If the Information Provider does not provide a specific attribution statement, or if you are using Information from several Information Providers and multiple attributions are not practical in your product or application, you may consider using the following:

"Contains public sector information licensed under the Open Government Licence v1.0."


Narrative Documents

Plymouth University Flow Injection Chemiluminescence system with Hamamatsu H8259 photon counting head

An analytical system manufactured by Plymouth University and used by Birchill et al. (2017) to determine concentrations of chemical species in a sample based on the luminescence of the species of interest. The system is normally uniquely assembled for each analysis, and comprises pumps, injection and autosampler valves, preconcentration columns and a Hamamatsu H8259 photon counting head for chemiluminescence detection. The H8259 device includes a side-on photomultiplier tube with a diameter of 28 mm, a high-speed photon counting circuit, and a high-voltage power supply circuit. Depending on the product type number used, the photon counting head device has a spectral response range of 185 nm to 680 nm, 850 nm or 900 nm, and a low dark count in UV to visible or near IR range.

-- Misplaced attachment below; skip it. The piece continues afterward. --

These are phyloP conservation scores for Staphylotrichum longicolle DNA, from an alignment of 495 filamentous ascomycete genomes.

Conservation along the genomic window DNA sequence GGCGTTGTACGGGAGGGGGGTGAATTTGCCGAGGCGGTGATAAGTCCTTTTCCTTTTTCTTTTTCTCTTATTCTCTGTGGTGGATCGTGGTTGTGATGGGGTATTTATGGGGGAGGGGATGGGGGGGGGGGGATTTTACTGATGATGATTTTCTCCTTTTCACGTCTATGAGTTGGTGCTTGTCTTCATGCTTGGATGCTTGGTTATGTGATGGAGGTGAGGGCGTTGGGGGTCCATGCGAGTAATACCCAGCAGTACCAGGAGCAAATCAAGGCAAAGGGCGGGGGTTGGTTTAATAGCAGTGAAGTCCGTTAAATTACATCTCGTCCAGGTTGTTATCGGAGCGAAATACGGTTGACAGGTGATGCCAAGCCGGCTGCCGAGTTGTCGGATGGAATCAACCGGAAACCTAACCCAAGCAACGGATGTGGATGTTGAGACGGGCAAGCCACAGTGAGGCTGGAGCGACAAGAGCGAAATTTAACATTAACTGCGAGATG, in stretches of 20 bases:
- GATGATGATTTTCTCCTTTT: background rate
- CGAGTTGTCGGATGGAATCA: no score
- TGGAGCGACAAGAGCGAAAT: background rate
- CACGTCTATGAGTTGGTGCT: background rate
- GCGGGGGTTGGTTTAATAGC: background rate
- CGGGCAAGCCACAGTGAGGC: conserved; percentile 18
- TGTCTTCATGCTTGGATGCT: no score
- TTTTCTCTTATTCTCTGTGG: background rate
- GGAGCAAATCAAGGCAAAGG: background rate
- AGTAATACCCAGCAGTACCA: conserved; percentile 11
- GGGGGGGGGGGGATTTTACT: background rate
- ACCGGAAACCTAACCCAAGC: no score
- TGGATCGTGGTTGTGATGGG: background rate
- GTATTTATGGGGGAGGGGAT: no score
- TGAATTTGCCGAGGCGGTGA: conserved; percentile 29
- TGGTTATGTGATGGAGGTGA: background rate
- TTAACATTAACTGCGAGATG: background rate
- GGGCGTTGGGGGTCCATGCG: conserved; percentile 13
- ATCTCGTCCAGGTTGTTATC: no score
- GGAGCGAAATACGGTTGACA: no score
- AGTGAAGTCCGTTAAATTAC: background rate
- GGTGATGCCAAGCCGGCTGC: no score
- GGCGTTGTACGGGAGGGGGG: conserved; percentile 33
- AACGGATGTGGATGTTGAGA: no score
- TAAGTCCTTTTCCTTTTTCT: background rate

For more information, please see this document: https://www.bodc.ac.uk/data/documents/nodb/pdf/hamamatsu_h8259

Niskin Bottle

The Niskin bottle is a device used by oceanographers to collect subsurface seawater samples. It is a plastic bottle with caps and rubber seals at each end and is deployed with the caps held open, allowing free-flushing of the bottle as it moves through the water column.

Standard Niskin

The standard version of the bottle includes a plastic-coated metal spring or elastic cord running through the interior of the bottle that joins the two caps, and the caps are held open against the spring by plastic lanyards. When the bottle reaches the desired depth the lanyards are released by a pressure-actuated switch, command signal or messenger weight and the caps are forced shut and sealed, trapping the seawater sample.

Lever Action Niskin